Extremely low-volume, high-intensity interval training improves exercise capacity and increases mitochondrial protein content in human skeletal muscle


Purpose: The purpose of the present study was to evaluate whole-muscle content of several proteins involved in the regulation of skeletal muscle mitochondrial protein content and anaerobic capacity following 4 weeks of extremely low-volume high-intensity interval training (HIT). Methods: Young, healthy, recreationally active adult males (n = 8) trained 4 times a week for 4 weeks on a cycle ergometer. Each session involved 4 min of total exercise comprised of eight 20 s intervals at ~170% of peak aerobic power separated by 10 s rest. Muscle biopsies were taken prior to (pre) and ~72 hrs post-training (post). Par- ticipants completed an incremental peak oxygen up- take (VO2peak) test and a Wingate test pre-, mid-, and post-training. Results: VO2peak was elevated (p < 0.05) at mid- (p < 0.05) and post-training (pre: 40.5 ± 3.8 ml·kg-1·min-1, mid: 43.4 ± 2.5 ml·kg-1·min-1, post-: 47.2 ± 2.9 ml·kg-1·min-1). Wingate mean power also increased with training (pre-: 701.0 ± 73.0 W, mid-: 745.5 ± 73.3 W, post-: 786.8 ± 80.0 W). While maximal citrate synthase activity was unchanged, protein expression of the mitochondrial protein cytochrome c oxidase (COX) subunit I (+27%; p < 0.05) and COX IV (+26%; p < 0.05), PDK2 (+28%; p = 0.08) increased. Increases (p < 0.05) in both total PGC-1α (+19%), and nuclear PGC-1α (+46%) were also observed after 4 weeks of HIT. No changes were observed in the whole-muscle contents of PDHe1a, PDK4, SIRT1, mTOR, S6K1, MCT1, or PFK protein. Conclusions: These results demonstrate that several mitochondrial protein (but not citrate synthase activity), PGC-1α protein content, and exercise capacity can be improved in only 4 min of total training time per day, 4 days per wk using HIT cycle training.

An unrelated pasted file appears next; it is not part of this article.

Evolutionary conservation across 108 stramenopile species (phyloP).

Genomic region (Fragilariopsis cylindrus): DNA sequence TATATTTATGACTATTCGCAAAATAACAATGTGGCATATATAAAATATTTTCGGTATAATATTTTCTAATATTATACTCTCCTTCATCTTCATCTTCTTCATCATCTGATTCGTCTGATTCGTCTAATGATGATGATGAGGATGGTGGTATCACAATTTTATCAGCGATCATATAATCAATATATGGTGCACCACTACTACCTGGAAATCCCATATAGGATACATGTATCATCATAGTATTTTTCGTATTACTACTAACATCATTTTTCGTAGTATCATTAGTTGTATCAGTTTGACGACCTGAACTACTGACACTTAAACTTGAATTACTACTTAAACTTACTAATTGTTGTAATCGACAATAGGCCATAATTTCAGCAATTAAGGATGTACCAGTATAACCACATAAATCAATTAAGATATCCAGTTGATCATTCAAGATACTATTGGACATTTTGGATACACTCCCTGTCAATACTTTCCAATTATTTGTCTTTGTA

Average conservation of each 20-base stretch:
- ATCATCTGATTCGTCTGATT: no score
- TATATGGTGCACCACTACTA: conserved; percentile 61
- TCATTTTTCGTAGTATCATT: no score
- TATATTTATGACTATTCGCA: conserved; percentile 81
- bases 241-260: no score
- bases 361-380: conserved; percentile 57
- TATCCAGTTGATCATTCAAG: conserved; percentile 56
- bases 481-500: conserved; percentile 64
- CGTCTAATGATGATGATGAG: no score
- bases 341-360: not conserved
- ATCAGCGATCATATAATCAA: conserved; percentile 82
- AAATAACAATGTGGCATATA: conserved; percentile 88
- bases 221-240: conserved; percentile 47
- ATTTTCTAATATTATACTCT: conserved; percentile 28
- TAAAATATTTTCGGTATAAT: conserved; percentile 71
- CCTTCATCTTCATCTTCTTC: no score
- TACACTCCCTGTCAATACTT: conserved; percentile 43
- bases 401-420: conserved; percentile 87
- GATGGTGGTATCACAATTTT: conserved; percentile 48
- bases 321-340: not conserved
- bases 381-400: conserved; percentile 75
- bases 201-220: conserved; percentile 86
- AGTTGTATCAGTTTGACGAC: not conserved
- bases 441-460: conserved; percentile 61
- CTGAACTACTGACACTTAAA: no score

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K. Ma, J. , D. Scribbans, T. , A. Edgett, B. , Colin Boyd, J. , A. Simpson, C. , P. Little, J. and J. Gurd, B. (2013) Extremely low-volume, high-intensity interval training improves exercise capacity and increases mitochondrial protein content in human skeletal muscle. Open Journal of Molecular and Integrative Physiology, 3, 202-210. doi: 10.4236/ojmip.2013.34027.

Conflicts of Interest

The authors declare no conflicts of interest.


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